- Chapter I
Mr. Jones, the owner of ‘Manor Farm’;, was an irresponsible farmer. He was too drunk to take good care of his animals. The barn animals were fed up with the way Mr. Jones treated them; thus they would occasionally have secret meetings at night. Old Major, their leader, had organized a meeting that would be held in the big barn. That night, the pigs Snowball, Napoleon and Squealer, the hens, the ducks the two horses Boxer and Clover, Muriel the goat and Benjamin the donkey and the rest all came just to hear what the old pig had to say about the strange dream he had the previous night. He dreamt about an ideal world. He talked to them about life, about their situation in life and the problems in life. Their only problem was Man. Man used them for his own purposes: his own needs. That, to them, seemed wrong and they knew that they had to do something about it. Old Major mentioned a Rebellion and it was all the animals hoped for. But it was up to them to rebel. Then he thought them a song ‘Beasts of England’; that they sang on and on to memorize.
Chapter IGeorge Orwell’s Animal Farm is an allegory* it concerns the toppling of the Russian Imperial rule and its replacement by the communist regime.
In this light, the characters introduced in Chapter I represent real, historical figures: Mr. Jones is the Czar, Old Major is Lenin and Marx at the same time and as for the rest of the animals, their role will become clear as the story progresses.
The animals on Manor Farm (Imperial Russia) ended live in unacceptable conditions, as is evidenced. One of the ironies in this chapter is that the animals are not aware of their lamentable living conditions. This is shown the night that Old Major organized the meeting in the big barn. The animals are surprised and shocked when they realize that they shouldn’t be treated like that.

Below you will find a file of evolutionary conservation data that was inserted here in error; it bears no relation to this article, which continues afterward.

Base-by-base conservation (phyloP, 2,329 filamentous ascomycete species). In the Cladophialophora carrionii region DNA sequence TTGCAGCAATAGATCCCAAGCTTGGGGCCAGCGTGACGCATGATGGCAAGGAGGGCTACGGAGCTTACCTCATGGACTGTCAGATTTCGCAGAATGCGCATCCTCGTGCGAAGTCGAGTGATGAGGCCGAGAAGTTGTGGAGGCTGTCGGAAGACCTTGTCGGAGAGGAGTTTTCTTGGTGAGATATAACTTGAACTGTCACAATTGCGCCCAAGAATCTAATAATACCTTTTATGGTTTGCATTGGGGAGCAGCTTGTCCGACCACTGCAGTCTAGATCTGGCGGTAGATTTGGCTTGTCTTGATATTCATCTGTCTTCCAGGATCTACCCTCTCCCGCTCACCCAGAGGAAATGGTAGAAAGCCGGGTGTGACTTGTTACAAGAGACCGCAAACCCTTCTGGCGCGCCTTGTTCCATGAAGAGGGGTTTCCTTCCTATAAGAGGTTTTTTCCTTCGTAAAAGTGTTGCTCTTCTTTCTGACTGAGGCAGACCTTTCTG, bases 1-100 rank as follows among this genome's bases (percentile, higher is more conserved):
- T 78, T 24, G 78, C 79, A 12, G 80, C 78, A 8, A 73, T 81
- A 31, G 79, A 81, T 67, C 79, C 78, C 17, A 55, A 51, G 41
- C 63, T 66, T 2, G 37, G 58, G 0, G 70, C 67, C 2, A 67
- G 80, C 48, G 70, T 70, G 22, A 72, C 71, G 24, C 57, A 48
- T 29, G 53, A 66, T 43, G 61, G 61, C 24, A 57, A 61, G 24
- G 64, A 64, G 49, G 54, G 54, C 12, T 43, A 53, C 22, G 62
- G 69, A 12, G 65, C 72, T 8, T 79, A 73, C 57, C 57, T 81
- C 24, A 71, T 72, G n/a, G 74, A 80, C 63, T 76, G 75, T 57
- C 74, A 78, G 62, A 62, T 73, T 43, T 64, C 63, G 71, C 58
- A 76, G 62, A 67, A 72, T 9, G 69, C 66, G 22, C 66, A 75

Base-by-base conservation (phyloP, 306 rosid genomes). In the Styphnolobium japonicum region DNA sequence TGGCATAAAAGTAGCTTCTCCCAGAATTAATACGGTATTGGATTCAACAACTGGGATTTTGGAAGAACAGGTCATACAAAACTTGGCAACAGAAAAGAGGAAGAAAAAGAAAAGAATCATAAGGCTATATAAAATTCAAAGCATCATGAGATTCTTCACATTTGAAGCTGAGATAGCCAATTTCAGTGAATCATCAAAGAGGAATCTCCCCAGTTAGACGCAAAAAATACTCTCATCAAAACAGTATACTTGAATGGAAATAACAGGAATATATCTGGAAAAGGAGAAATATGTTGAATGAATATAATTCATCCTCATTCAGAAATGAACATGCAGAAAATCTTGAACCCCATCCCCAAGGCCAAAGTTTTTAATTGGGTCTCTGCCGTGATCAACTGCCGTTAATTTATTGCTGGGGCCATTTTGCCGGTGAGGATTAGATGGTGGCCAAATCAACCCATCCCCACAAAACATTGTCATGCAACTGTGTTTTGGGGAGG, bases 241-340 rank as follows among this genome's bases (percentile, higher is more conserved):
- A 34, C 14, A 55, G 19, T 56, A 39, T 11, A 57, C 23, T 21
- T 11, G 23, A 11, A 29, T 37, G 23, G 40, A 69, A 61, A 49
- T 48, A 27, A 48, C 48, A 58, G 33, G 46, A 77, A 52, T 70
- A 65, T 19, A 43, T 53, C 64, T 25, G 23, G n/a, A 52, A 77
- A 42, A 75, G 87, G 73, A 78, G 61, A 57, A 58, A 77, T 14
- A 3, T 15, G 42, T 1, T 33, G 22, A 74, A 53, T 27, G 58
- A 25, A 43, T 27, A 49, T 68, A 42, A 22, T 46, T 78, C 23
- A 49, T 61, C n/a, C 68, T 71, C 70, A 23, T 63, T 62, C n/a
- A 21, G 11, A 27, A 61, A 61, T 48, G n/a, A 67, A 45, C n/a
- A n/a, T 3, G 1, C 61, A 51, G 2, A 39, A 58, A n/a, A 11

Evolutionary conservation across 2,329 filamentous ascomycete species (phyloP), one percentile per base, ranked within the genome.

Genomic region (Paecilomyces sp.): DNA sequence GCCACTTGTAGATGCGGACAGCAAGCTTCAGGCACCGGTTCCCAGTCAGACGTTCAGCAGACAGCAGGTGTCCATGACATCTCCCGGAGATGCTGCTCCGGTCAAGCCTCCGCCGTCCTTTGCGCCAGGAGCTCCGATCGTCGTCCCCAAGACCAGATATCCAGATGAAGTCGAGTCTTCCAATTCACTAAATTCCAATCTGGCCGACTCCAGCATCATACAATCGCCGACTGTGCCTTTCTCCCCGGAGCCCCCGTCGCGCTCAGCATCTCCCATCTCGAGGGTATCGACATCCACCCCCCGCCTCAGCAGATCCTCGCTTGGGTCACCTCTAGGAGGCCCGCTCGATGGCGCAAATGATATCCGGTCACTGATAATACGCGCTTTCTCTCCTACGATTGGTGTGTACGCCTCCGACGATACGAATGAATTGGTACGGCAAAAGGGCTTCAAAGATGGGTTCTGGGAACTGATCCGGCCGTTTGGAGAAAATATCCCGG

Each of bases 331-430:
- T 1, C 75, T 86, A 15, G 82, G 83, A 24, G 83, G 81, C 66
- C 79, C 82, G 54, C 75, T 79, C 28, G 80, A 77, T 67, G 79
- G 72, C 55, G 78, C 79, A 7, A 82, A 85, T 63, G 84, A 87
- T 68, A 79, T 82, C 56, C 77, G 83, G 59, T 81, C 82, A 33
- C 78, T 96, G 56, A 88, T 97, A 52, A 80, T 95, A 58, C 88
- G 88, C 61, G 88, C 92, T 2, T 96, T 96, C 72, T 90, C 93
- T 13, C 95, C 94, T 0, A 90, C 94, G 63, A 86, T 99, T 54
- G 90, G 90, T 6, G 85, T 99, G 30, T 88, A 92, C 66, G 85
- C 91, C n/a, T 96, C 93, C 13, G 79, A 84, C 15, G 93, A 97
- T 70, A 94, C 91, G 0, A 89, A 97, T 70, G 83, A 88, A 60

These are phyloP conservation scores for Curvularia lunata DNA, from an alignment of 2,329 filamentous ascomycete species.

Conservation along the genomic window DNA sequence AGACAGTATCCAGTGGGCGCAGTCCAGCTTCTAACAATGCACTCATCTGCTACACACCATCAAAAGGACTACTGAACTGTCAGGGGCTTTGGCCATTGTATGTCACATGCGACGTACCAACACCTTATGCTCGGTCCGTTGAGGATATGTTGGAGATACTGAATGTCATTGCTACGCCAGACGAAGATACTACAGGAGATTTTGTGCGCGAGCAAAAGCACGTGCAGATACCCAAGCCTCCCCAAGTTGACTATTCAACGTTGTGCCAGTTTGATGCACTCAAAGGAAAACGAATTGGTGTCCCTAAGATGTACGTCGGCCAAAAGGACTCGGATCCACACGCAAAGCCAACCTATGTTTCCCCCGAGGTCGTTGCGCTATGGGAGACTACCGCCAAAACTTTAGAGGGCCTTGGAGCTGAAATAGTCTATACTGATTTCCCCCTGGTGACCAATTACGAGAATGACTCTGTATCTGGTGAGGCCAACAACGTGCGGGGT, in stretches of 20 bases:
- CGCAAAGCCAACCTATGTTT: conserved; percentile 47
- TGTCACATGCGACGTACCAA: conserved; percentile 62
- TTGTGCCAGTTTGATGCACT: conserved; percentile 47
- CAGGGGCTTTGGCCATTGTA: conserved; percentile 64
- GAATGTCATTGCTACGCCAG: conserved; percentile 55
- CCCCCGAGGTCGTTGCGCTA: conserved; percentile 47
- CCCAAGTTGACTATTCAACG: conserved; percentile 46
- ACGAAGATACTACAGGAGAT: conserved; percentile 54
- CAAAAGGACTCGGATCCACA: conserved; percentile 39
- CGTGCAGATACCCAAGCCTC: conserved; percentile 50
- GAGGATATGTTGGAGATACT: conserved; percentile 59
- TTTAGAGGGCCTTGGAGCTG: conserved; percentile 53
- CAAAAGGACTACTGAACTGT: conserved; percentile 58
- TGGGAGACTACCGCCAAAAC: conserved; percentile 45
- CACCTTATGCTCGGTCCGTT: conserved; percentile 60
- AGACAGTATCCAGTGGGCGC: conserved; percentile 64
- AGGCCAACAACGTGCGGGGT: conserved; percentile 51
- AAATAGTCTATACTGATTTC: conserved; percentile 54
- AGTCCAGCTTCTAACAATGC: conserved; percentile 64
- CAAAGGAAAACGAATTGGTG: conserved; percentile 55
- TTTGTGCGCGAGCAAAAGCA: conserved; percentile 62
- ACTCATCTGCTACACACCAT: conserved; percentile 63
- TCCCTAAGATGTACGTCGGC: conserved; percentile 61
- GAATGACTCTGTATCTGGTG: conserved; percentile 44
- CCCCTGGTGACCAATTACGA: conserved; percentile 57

- Chapter II
A couple of days after the barn meeting, Old Major died. The animals of the farm where preparing for the revolution. Snowball and Napoleon assumed leadership and began giving them speeches about Animalism; everything Old Major had talked about. The animals only rebelled when Mr. Jones went away for a couple of days and his men forgot to feed them. The starving animals broke the store-shed’s door and ate from the bins. Eventually, Mr. Jones and his men came to stop the animals from eating their food but were attacked by the furious animals. They had successfully kicked them out of Manor Farm thus starting the revolution. Now that the farm was theirs they destroyed everything that reminded them of Mr. Jones. Starting with the name ‘Manor Farm’; which was renamed to ‘Animal Farm’;. Snowball thought of seven commandments that he wrote on the big barn so the others could memorize. Basically, all animals were equal and mankind was, to them, enemy.
- Chapter II
In this chapter, we can tell that the main characters of the story will be Napoleon, Snowball, and Squealer, the three pigs. The character of the pigs, of Moses, of Molly and of Boxer develops. Napoleon is smart but not so obvious; he is silent but strong. Snowball is honest, strong and faithful to the principles of animalism; throughout the story he is always pure in his ideology and true in his ideas. Squealer is an equivocator: he could convince the animals of anything he or Napoleon desires. Moses represents the clergy. Molly is materialistic: she is more interested in material things than in the new life that Animalism has provided. Boxer is a hard working and honest animal he represents the working class and the mouzlik society.